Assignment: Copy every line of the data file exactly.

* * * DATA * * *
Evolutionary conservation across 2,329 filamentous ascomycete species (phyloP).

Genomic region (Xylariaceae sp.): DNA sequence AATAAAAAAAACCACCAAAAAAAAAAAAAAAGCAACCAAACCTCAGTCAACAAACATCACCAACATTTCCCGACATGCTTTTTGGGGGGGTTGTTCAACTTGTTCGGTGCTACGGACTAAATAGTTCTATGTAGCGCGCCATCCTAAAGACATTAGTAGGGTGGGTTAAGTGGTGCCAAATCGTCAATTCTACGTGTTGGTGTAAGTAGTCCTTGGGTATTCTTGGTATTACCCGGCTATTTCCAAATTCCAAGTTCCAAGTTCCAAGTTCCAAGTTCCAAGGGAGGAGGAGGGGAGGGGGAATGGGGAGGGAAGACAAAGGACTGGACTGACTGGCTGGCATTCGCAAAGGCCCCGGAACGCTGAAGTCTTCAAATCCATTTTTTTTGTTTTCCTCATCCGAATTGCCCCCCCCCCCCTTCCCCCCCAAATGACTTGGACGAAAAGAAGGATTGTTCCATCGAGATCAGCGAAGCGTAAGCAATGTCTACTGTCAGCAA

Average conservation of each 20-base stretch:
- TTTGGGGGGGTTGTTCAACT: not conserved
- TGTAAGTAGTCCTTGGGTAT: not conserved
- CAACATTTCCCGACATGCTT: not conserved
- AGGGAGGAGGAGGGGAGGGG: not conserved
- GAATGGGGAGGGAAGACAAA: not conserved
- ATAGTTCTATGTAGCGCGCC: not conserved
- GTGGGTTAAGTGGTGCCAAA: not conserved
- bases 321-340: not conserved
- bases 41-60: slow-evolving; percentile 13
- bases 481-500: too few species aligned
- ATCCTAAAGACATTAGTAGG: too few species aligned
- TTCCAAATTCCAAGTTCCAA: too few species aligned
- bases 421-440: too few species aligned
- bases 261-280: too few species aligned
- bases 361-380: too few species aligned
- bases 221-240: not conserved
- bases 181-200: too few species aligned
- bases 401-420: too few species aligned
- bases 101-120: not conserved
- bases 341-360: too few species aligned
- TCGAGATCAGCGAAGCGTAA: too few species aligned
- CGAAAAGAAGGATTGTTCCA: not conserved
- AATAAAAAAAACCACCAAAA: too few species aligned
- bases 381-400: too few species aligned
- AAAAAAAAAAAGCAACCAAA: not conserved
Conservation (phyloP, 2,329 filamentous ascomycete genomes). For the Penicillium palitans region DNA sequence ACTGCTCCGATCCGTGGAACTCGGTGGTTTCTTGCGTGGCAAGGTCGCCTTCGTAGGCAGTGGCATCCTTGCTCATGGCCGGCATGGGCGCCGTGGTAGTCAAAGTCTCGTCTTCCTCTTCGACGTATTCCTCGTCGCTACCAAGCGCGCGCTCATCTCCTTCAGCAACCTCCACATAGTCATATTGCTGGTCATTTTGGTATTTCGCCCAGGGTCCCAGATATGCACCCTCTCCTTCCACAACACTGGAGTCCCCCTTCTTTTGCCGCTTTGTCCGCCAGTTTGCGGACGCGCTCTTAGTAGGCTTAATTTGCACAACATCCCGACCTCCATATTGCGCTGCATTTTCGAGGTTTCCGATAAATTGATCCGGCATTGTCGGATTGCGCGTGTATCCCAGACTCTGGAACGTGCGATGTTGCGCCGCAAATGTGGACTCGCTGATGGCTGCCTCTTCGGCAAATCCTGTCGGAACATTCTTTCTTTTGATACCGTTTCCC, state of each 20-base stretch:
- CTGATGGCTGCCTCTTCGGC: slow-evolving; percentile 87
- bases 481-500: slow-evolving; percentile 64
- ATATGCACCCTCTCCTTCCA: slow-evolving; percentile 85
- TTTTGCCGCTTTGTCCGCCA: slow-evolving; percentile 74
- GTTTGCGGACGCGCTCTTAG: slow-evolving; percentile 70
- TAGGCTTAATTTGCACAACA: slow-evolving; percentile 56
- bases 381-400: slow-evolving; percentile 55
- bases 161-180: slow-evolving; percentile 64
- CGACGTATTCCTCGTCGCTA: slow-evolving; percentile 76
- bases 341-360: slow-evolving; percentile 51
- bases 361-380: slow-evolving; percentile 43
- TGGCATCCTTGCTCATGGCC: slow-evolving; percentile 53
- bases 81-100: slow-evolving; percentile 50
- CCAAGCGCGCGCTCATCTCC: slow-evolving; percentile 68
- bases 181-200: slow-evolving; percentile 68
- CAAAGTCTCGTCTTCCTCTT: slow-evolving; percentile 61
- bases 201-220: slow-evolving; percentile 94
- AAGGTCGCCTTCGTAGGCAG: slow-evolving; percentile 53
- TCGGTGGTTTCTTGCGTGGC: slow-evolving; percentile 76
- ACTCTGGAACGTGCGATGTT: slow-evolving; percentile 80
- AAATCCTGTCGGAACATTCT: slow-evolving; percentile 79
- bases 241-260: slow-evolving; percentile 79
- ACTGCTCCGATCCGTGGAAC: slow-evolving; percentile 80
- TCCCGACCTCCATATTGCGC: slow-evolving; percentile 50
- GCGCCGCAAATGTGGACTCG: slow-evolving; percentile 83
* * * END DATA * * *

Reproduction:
Evolutionary conservation across 2,329 filamentous ascomycete species (phyloP).

Genomic region (Xylariaceae sp.): DNA sequence AATAAAAAAAACCACCAAAAAAAAAAAAAAAGCAACCAAACCTCAGTCAACAAACATCACCAACATTTCCCGACATGCTTTTTGGGGGGGTTGTTCAACTTGTTCGGTGCTACGGACTAAATAGTTCTATGTAGCGCGCCATCCTAAAGACATTAGTAGGGTGGGTTAAGTGGTGCCAAATCGTCAATTCTACGTGTTGGTGTAAGTAGTCCTTGGGTATTCTTGGTATTACCCGGCTATTTCCAAATTCCAAGTTCCAAGTTCCAAGTTCCAAGTTCCAAGGGAGGAGGAGGGGAGGGGGAATGGGGAGGGAAGACAAAGGACTGGACTGACTGGCTGGCATTCGCAAAGGCCCCGGAACGCTGAAGTCTTCAAATCCATTTTTTTTGTTTTCCTCATCCGAATTGCCCCCCCCCCCCTTCCCCCCCAAATGACTTGGACGAAAAGAAGGATTGTTCCATCGAGATCAGCGAAGCGTAAGCAATGTCTACTGTCAGCAA

Average conservation of each 20-base stretch:
- TTTGGGGGGGTTGTTCAACT: not conserved
- TGTAAGTAGTCCTTGGGTAT: not conserved
- CAACATTTCCCGACATGCTT: not conserved
- AGGGAGGAGGAGGGGAGGGG: not conserved
- GAATGGGGAGGGAAGACAAA: not conserved
- ATAGTTCTATGTAGCGCGCC: not conserved
- GTGGGTTAAGTGGTGCCAAA: not conserved
- bases 321-340: not conserved
- bases 41-60: slow-evolving; percentile 13
- bases 481-500: too few species aligned
- ATCCTAAAGACATTAGTAGG: too few species aligned
- TTCCAAATTCCAAGTTCCAA: too few species aligned
- bases 421-440: too few species aligned
- bases 261-280: too few species aligned
- bases 361-380: too few species aligned
- bases 221-240: not conserved
- bases 181-200: too few species aligned
- bases 401-420: too few species aligned
- bases 101-120: not conserved
- bases 341-360: too few species aligned
- TCGAGATCAGCGAAGCGTAA: too few species aligned
- CGAAAAGAAGGATTGTTCCA: not conserved
- AATAAAAAAAACCACCAAAA: too few species aligned
- bases 381-400: too few species aligned
- AAAAAAAAAAAGCAACCAAA: not conserved
Conservation (phyloP, 2,329 filamentous ascomycete genomes). For the Penicillium palitans region DNA sequence ACTGCTCCGATCCGTGGAACTCGGTGGTTTCTTGCGTGGCAAGGTCGCCTTCGTAGGCAGTGGCATCCTTGCTCATGGCCGGCATGGGCGCCGTGGTAGTCAAAGTCTCGTCTTCCTCTTCGACGTATTCCTCGTCGCTACCAAGCGCGCGCTCATCTCCTTCAGCAACCTCCACATAGTCATATTGCTGGTCATTTTGGTATTTCGCCCAGGGTCCCAGATATGCACCCTCTCCTTCCACAACACTGGAGTCCCCCTTCTTTTGCCGCTTTGTCCGCCAGTTTGCGGACGCGCTCTTAGTAGGCTTAATTTGCACAACATCCCGACCTCCATATTGCGCTGCATTTTCGAGGTTTCCGATAAATTGATCCGGCATTGTCGGATTGCGCGTGTATCCCAGACTCTGGAACGTGCGATGTTGCGCCGCAAATGTGGACTCGCTGATGGCTGCCTCTTCGGCAAATCCTGTCGGAACATTCTTTCTTTTGATACCGTTTCCC, state of each 20-base stretch:
- CTGATGGCTGCCTCTTCGGC: slow-evolving; percentile 87
- bases 481-500: slow-evolving; percentile 64
- ATATGCACCCTCTCCTTCCA: slow-evolving; percentile 85
- TTTTGCCGCTTTGTCCGCCA: slow-evolving; percentile 74
- GTTTGCGGACGCGCTCTTAG: slow-evolving; percentile 70
- TAGGCTTAATTTGCACAACA: slow-evolving; percentile 56
- bases 381-400: slow-evolving; percentile 55
- bases 161-180: slow-evolving; percentile 64
- CGACGTATTCCTCGTCGCTA: slow-evolving; percentile 76
- bases 341-360: slow-evolving; percentile 51
- bases 361-380: slow-evolving; percentile 43
- TGGCATCCTTGCTCATGGCC: slow-evolving; percentile 53
- bases 81-100: slow-evolving; percentile 50
- CCAAGCGCGCGCTCATCTCC: slow-evolving; percentile 68
- bases 181-200: slow-evolving; percentile 68
- CAAAGTCTCGTCTTCCTCTT: slow-evolving; percentile 61
- bases 201-220: slow-evolving; percentile 94
- AAGGTCGCCTTCGTAGGCAG: slow-evolving; percentile 53
- TCGGTGGTTTCTTGCGTGGC: slow-evolving; percentile 76
- ACTCTGGAACGTGCGATGTT: slow-evolving; percentile 80
- AAATCCTGTCGGAACATTCT: slow-evolving; percentile 79
- bases 241-260: slow-evolving; percentile 79
- ACTGCTCCGATCCGTGGAAC: slow-evolving; percentile 80
- TCCCGACCTCCATATTGCGC: slow-evolving; percentile 50
- GCGCCGCAAATGTGGACTCG: slow-evolving; percentile 83